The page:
WHAT SHOULD I WEAR AND HOW SHOULD I ACT IN COURT?
Suitable attire is required. Shoes and shirts are necessary. Halter tops, tank tops, and shorts are not permitted. Hats should be removed upon entering the courtroom. Do not eat or drink in the courtroom. Children may be present in the courtroom. However, if children disturb the proceedings, you may be requested to remove them. The court does not provide child care. Upon your arrival, find your name on the calendar posted outside the courtroom and then have a seat in the proper courtroom until the session convenes. If you do not find your name on the calendar, check with the court office. When your name is called, come forward and stand next to one of the counsel tables. Be polite, courteous and remain standing until instructed otherwise by the judge.
WHAT IS AN ARRAIGNMENT?
The arraignment is generally your first appearance in court on the citation or charge where you are called upon by the judge to enter a plea. The judge will inform you of the charge and explain it. Next it will be confirmed that you understand your constitutional rights as explained at the beginning of the court session, and finally the maximum punishment and mandatory minimum punishment, if any, will be stated. No testimony is taken or evidence presented at the arraignment.
WHAT ARE MY CONSTITUTIONAL RIGHTS?
All persons accused of any crime or traffic offense that might result in a jail sentence have the following rights:
After informing you of all these matters you will be asked by the judge to plead "guilty" or "not guilty" to the charge.
- To have a lawyer present with you at all hearings;
- To have a lawyer appointed at public expense if you cannot afford to hire one to represent you;
- To represent yourself without a lawyer;
- To a speedy and public trial by a judge or a jury in the county where the crime is alleged to have been committed;
- To remain silent before and during trial, and to refuse to testify against yourself;
- To hear and question the witnesses who testify against you;
- To have witnesses testify for you. These witnesses can be made to appear at no expense to you;
- To be presumed innocent until the charge is proven beyond a reasonable doubt or you enter a plea of guilty;
- To appeal a determination of guilt after a trial.
SHOULD I TALK TO A LAWYER BEFORE ENTERING A PLEA?
In many cases this is a good idea. The judge, at your request, will continue the arraignment. If you wish to plead not guilty at this time, the judge will request that you have your lawyer put in a "Notice of Appearance" within 7 days. If you fail to appear at any hearing, your bond or bail will be forfeited and the judge will issue a warrant for your arrest.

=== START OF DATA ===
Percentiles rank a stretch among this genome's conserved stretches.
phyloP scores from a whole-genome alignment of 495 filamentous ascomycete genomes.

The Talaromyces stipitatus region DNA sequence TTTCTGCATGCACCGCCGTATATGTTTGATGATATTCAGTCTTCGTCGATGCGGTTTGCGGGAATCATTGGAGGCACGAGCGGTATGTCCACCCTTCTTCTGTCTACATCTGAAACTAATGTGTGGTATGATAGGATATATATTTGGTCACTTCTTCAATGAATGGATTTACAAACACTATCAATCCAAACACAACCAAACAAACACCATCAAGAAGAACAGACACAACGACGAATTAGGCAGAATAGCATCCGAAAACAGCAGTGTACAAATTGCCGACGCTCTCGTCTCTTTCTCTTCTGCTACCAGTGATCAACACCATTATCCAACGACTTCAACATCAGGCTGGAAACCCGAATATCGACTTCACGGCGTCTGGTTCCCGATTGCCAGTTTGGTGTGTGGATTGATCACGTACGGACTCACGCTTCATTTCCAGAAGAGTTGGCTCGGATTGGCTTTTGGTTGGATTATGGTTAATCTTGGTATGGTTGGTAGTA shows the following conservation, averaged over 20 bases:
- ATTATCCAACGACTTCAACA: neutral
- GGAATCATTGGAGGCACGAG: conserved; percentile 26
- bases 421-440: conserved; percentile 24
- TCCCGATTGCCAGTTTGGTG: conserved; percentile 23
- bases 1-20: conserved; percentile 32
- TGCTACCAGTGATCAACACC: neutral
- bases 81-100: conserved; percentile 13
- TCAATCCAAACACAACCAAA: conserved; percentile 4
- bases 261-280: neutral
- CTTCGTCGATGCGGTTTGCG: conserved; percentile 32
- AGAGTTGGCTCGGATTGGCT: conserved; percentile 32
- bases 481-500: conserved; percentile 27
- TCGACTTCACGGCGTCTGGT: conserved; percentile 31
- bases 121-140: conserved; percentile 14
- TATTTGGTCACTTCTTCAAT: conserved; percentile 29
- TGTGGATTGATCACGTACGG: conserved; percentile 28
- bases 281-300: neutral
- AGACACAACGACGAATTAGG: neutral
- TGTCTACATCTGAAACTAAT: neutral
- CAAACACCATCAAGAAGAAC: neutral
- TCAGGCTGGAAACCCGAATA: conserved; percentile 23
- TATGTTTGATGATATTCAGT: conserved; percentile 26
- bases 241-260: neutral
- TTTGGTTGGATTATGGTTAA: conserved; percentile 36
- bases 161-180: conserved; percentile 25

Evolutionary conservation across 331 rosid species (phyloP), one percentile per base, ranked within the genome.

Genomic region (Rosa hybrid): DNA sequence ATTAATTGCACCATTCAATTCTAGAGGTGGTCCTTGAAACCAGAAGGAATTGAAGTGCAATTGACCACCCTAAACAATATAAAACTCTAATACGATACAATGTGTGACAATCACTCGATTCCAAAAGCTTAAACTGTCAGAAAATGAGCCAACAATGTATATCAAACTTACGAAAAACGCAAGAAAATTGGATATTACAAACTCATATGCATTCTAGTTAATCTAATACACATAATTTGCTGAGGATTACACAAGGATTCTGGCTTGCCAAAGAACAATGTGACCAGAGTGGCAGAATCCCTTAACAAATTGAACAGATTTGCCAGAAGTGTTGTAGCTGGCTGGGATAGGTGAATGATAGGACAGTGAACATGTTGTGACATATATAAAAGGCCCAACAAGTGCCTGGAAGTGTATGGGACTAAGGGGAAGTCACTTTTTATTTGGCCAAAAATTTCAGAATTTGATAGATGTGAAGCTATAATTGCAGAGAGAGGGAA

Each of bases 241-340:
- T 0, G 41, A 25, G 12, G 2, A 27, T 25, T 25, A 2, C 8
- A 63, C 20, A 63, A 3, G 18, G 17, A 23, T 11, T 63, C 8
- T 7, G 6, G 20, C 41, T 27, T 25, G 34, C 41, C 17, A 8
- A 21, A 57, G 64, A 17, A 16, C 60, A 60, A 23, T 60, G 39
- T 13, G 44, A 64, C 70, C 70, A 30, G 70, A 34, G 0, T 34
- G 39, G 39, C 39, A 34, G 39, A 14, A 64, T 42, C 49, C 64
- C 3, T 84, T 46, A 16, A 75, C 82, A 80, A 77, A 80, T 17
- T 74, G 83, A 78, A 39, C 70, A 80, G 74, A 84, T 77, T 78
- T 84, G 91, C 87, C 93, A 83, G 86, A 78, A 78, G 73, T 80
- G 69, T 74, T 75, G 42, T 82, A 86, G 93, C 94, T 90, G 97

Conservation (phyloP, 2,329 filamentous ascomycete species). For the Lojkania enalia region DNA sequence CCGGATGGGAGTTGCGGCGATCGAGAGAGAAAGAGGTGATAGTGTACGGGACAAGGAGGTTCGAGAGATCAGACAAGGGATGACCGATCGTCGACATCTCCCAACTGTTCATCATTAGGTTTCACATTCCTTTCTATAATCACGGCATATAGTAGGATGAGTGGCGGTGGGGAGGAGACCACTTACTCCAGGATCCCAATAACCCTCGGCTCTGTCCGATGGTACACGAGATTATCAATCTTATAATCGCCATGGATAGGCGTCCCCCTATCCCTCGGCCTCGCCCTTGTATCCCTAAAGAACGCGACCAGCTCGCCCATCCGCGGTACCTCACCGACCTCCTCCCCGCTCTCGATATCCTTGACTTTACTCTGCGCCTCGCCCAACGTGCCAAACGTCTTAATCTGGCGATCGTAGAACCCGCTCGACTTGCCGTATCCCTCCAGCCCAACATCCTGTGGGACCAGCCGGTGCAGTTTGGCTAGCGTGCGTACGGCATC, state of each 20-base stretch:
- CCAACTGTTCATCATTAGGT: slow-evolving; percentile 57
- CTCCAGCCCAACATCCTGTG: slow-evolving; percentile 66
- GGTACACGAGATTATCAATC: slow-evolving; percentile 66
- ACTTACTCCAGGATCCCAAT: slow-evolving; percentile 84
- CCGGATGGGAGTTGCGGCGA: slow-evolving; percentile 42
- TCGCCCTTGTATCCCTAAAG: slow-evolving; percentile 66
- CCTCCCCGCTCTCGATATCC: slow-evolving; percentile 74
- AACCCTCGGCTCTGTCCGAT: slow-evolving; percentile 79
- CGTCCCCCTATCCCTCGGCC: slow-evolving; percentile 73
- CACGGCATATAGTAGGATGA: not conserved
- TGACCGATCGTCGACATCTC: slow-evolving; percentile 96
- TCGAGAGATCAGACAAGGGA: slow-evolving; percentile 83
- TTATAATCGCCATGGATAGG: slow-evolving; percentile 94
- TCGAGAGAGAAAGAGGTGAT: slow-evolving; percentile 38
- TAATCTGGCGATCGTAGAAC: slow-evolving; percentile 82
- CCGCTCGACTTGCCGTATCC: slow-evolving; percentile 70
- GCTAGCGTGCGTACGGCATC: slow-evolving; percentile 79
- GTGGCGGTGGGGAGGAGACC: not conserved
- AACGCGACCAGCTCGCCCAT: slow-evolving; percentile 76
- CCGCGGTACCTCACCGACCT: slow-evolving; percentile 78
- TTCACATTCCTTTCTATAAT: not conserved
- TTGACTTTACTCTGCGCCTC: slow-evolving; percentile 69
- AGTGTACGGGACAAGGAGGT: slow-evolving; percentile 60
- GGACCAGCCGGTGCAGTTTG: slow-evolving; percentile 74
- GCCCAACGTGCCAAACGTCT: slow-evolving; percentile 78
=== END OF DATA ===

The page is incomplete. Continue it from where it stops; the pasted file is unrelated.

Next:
HOW DO I OBTAIN A LAWYER IF I CANNOT AFFORD ONE?
There are financial information forms available on the back table in the courtroom. If you intend to ask the judge to appoint a lawyer to represent you, please fill out one of these forms. At the arraignment, if you tell the judge that you cannot afford to hire a lawyer, the judge will ask to see your financial information form. The judge will request that you fill out a financial affidavit if you haven't completed one already and will call you up again at the end of the arraignment calendar. The judge will review your financial information and determine, according to state financial guidelines, if you qualify for a public defender. The clerk will give you an information sheet containing the name, address and phone number of your lawyer. You should read the lawyer's information sheet and contact the lawyer if you have any further questions.
IF I PLEAD GUILTY, WHAT HAPPENS?
If you plead "guilty" it means you admit the charge and the elements to prove the charge. By pleading guilty you waive your constitutional rights and in most cases you will be sentenced immediately. Before announcing the sentence, the judge will ask if you have anything to say on your behalf. The judge will have reviewed the police report, if available. In some cases the judge will refer you to a probation officer for a pre-sentence investigation. In such a case the sentencing will be continued until the probation officer's report is ready.